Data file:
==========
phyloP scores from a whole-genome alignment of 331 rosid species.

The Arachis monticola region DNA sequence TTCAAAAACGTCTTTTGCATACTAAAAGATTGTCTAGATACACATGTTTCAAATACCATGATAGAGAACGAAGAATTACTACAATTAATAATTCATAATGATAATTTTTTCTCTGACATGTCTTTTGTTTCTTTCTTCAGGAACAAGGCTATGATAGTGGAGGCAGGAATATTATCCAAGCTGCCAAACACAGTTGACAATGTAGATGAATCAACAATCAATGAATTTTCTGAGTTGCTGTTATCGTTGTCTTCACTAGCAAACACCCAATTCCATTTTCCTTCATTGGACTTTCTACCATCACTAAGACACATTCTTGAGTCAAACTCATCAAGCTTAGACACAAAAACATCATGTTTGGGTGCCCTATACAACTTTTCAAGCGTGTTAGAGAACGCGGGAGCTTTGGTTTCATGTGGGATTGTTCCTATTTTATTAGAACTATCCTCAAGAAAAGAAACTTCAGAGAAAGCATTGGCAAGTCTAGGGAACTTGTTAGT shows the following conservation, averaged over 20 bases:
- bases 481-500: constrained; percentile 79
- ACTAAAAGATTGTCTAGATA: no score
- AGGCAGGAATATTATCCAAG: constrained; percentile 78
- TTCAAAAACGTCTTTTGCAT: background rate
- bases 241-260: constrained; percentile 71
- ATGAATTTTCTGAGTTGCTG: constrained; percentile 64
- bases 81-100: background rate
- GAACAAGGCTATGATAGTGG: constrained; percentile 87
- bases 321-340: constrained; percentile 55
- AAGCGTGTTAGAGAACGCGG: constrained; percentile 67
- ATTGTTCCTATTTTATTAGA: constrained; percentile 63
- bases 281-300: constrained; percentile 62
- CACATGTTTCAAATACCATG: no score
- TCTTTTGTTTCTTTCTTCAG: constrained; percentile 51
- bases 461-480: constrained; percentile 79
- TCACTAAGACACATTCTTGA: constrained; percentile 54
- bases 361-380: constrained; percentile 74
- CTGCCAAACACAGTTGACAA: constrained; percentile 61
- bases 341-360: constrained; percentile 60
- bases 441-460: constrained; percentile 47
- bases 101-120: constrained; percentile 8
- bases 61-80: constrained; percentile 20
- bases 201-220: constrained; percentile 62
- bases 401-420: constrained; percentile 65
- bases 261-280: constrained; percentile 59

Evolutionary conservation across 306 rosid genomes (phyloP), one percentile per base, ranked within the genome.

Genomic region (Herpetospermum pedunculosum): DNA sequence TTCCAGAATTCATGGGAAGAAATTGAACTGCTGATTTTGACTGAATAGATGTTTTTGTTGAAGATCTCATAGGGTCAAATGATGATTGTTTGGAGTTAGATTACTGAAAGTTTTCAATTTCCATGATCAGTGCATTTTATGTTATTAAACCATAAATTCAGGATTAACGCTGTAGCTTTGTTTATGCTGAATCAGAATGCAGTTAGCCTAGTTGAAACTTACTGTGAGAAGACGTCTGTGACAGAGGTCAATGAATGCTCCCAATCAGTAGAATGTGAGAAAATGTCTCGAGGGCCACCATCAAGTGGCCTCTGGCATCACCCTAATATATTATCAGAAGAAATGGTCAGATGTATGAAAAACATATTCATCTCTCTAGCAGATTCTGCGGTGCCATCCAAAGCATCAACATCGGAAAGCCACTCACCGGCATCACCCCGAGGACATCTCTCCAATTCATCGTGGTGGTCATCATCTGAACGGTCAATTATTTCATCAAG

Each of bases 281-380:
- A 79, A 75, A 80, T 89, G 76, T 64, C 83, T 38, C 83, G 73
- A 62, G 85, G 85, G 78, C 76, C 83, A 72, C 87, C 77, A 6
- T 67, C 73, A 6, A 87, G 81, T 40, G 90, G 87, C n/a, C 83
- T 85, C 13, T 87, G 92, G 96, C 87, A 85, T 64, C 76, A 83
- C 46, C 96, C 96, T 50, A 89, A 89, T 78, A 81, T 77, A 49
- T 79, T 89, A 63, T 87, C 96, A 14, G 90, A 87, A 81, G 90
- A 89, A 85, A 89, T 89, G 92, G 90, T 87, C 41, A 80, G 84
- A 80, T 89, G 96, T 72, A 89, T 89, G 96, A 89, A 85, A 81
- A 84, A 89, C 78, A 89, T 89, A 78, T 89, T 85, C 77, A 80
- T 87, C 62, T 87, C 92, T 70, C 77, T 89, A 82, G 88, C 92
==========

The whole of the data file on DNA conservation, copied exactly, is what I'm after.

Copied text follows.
phyloP scores from a whole-genome alignment of 331 rosid species.

The Arachis monticola region DNA sequence TTCAAAAACGTCTTTTGCATACTAAAAGATTGTCTAGATACACATGTTTCAAATACCATGATAGAGAACGAAGAATTACTACAATTAATAATTCATAATGATAATTTTTTCTCTGACATGTCTTTTGTTTCTTTCTTCAGGAACAAGGCTATGATAGTGGAGGCAGGAATATTATCCAAGCTGCCAAACACAGTTGACAATGTAGATGAATCAACAATCAATGAATTTTCTGAGTTGCTGTTATCGTTGTCTTCACTAGCAAACACCCAATTCCATTTTCCTTCATTGGACTTTCTACCATCACTAAGACACATTCTTGAGTCAAACTCATCAAGCTTAGACACAAAAACATCATGTTTGGGTGCCCTATACAACTTTTCAAGCGTGTTAGAGAACGCGGGAGCTTTGGTTTCATGTGGGATTGTTCCTATTTTATTAGAACTATCCTCAAGAAAAGAAACTTCAGAGAAAGCATTGGCAAGTCTAGGGAACTTGTTAGT shows the following conservation, averaged over 20 bases:
- bases 481-500: constrained; percentile 79
- ACTAAAAGATTGTCTAGATA: no score
- AGGCAGGAATATTATCCAAG: constrained; percentile 78
- TTCAAAAACGTCTTTTGCAT: background rate
- bases 241-260: constrained; percentile 71
- ATGAATTTTCTGAGTTGCTG: constrained; percentile 64
- bases 81-100: background rate
- GAACAAGGCTATGATAGTGG: constrained; percentile 87
- bases 321-340: constrained; percentile 55
- AAGCGTGTTAGAGAACGCGG: constrained; percentile 67
- ATTGTTCCTATTTTATTAGA: constrained; percentile 63
- bases 281-300: constrained; percentile 62
- CACATGTTTCAAATACCATG: no score
- TCTTTTGTTTCTTTCTTCAG: constrained; percentile 51
- bases 461-480: constrained; percentile 79
- TCACTAAGACACATTCTTGA: constrained; percentile 54
- bases 361-380: constrained; percentile 74
- CTGCCAAACACAGTTGACAA: constrained; percentile 61
- bases 341-360: constrained; percentile 60
- bases 441-460: constrained; percentile 47
- bases 101-120: constrained; percentile 8
- bases 61-80: constrained; percentile 20
- bases 201-220: constrained; percentile 62
- bases 401-420: constrained; percentile 65
- bases 261-280: constrained; percentile 59

Evolutionary conservation across 306 rosid genomes (phyloP), one percentile per base, ranked within the genome.

Genomic region (Herpetospermum pedunculosum): DNA sequence TTCCAGAATTCATGGGAAGAAATTGAACTGCTGATTTTGACTGAATAGATGTTTTTGTTGAAGATCTCATAGGGTCAAATGATGATTGTTTGGAGTTAGATTACTGAAAGTTTTCAATTTCCATGATCAGTGCATTTTATGTTATTAAACCATAAATTCAGGATTAACGCTGTAGCTTTGTTTATGCTGAATCAGAATGCAGTTAGCCTAGTTGAAACTTACTGTGAGAAGACGTCTGTGACAGAGGTCAATGAATGCTCCCAATCAGTAGAATGTGAGAAAATGTCTCGAGGGCCACCATCAAGTGGCCTCTGGCATCACCCTAATATATTATCAGAAGAAATGGTCAGATGTATGAAAAACATATTCATCTCTCTAGCAGATTCTGCGGTGCCATCCAAAGCATCAACATCGGAAAGCCACTCACCGGCATCACCCCGAGGACATCTCTCCAATTCATCGTGGTGGTCATCATCTGAACGGTCAATTATTTCATCAAG

Each of bases 281-380:
- A 79, A 75, A 80, T 89, G 76, T 64, C 83, T 38, C 83, G 73
- A 62, G 85, G 85, G 78, C 76, C 83, A 72, C 87, C 77, A 6
- T 67, C 73, A 6, A 87, G 81, T 40, G 90, G 87, C n/a, C 83
- T 85, C 13, T 87, G 92, G 96, C 87, A 85, T 64, C 76, A 83
- C 46, C 96, C 96, T 50, A 89, A 89, T 78, A 81, T 77, A 49
- T 79, T 89, A 63, T 87, C 96, A 14, G 90, A 87, A 81, G 90
- A 89, A 85, A 89, T 89, G 92, G 90, T 87, C 41, A 80, G 84
- A 80, T 89, G 96, T 72, A 89, T 89, G 96, A 89, A 85, A 81
- A 84, A 89, C 78, A 89, T 89, A 78, T 89, T 85, C 77, A 80
- T 87, C 62, T 87, C 92, T 70, C 77, T 89, A 82, G 88, C 92